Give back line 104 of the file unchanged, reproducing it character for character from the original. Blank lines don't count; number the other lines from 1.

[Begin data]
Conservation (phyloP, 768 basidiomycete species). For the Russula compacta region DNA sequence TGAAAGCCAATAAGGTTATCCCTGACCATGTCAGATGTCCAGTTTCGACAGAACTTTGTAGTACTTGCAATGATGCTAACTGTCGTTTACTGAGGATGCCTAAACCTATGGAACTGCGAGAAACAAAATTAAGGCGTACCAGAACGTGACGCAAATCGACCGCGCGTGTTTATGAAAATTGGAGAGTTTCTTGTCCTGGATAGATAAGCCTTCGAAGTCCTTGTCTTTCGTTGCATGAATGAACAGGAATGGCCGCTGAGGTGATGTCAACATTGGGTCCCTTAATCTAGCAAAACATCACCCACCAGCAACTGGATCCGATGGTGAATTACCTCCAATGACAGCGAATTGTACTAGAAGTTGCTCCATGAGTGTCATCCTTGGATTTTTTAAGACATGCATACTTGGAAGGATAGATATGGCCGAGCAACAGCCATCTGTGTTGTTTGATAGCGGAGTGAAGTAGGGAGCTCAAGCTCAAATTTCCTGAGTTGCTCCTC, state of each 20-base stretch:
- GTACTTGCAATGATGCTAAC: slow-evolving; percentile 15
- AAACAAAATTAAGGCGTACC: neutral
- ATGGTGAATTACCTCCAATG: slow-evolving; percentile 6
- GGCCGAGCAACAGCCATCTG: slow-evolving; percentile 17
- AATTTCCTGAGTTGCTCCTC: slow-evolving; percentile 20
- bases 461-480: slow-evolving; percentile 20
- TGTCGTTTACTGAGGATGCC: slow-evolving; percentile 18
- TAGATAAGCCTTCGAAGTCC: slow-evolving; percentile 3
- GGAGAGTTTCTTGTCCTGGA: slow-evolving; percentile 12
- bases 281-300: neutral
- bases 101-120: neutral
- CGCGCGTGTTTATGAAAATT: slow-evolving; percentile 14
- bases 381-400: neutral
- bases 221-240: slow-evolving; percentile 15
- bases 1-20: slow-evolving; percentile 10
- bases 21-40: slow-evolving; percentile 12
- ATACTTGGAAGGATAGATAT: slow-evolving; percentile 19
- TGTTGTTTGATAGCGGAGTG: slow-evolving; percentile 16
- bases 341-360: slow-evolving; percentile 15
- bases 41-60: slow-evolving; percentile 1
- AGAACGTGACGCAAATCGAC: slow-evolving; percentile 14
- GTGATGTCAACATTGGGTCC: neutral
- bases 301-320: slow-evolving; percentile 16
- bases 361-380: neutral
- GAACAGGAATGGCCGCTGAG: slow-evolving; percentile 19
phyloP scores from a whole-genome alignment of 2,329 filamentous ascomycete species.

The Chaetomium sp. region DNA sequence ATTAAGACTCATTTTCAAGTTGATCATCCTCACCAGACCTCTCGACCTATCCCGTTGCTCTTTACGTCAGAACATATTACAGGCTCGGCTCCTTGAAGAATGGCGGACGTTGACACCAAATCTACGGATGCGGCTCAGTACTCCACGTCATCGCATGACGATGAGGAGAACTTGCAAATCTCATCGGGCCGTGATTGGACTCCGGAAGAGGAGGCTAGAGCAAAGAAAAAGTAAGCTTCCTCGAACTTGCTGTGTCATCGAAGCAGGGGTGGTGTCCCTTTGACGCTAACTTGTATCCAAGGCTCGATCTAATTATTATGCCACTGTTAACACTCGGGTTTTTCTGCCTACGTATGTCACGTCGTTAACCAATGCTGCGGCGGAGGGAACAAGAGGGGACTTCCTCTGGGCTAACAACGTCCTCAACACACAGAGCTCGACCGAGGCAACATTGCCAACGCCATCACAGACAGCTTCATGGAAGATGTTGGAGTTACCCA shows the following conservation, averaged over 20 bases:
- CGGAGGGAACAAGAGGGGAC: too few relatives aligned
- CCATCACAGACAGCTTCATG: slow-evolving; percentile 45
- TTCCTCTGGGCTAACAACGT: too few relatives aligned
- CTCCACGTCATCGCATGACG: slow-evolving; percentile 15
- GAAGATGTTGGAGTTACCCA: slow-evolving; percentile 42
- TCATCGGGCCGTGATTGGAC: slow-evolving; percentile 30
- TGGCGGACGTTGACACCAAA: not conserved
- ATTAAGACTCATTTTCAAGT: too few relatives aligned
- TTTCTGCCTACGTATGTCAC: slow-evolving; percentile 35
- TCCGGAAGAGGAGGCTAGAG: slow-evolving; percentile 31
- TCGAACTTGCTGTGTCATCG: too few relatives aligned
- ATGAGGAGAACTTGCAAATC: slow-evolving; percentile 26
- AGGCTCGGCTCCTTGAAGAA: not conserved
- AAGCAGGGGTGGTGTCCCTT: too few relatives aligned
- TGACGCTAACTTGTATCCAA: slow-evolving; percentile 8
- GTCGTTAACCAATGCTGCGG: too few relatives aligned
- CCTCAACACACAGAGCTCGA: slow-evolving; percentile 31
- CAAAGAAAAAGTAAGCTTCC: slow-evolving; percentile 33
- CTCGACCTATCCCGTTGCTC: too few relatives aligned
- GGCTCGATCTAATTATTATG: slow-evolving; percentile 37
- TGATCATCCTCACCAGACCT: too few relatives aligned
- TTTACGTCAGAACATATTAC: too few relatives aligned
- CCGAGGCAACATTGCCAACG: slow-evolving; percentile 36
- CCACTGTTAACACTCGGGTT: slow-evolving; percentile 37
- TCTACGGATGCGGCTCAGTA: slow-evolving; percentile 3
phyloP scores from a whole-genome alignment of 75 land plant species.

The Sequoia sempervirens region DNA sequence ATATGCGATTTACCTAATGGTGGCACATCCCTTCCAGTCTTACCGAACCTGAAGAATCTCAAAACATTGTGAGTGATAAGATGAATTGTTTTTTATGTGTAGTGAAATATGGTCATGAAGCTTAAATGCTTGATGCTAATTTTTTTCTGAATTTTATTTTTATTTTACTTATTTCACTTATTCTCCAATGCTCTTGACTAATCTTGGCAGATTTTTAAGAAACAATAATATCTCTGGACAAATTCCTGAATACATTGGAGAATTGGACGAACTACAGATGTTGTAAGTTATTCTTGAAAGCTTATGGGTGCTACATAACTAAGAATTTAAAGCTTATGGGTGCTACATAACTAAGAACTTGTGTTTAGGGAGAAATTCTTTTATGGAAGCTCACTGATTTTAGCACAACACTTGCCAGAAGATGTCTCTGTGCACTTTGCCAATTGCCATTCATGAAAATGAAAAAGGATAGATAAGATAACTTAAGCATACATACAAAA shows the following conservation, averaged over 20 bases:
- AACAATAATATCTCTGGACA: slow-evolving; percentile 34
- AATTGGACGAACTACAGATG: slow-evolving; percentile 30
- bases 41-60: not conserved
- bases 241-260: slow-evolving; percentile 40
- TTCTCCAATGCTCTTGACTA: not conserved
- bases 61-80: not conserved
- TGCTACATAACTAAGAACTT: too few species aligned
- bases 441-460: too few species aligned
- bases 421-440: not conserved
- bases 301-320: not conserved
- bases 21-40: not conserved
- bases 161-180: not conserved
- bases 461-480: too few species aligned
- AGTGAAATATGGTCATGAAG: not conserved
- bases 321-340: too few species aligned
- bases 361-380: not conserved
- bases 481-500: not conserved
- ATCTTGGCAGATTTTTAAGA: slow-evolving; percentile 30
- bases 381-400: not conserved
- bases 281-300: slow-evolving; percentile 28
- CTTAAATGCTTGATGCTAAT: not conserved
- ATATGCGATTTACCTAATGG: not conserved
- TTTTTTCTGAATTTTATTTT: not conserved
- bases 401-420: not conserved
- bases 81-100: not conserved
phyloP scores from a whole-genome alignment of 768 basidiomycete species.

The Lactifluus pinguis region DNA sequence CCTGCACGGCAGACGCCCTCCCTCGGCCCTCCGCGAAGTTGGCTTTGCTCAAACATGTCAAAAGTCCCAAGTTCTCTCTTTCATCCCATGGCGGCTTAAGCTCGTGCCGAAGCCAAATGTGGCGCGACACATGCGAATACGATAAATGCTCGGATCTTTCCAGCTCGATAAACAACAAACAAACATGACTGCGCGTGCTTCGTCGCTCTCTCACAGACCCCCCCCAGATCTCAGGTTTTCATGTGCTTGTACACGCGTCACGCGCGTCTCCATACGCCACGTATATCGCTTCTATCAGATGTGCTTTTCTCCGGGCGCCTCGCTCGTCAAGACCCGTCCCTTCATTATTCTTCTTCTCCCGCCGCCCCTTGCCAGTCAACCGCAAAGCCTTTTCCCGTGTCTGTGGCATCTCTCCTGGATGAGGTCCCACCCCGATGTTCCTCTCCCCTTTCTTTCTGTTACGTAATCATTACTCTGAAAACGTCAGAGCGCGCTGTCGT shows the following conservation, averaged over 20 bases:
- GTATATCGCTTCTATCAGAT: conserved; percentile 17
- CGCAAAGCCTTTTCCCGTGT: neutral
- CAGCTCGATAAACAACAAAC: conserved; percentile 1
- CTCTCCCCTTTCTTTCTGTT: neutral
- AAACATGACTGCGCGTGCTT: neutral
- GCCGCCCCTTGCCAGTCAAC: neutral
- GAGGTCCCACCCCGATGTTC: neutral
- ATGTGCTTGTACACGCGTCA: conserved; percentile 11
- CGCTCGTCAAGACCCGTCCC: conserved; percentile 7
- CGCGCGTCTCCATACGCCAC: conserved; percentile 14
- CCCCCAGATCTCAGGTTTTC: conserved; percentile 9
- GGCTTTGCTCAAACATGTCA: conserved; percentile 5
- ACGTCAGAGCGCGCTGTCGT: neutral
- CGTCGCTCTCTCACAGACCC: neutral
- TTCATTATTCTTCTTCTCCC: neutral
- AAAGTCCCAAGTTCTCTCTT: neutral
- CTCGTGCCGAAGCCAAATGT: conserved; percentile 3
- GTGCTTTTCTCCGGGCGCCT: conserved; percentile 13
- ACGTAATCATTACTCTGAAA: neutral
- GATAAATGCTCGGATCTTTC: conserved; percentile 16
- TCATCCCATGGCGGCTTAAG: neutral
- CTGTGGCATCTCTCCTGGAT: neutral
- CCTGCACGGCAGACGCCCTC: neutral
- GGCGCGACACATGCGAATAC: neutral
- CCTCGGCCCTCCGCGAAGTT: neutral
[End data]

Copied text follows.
- CTGTGGCATCTCTCCTGGAT: neutral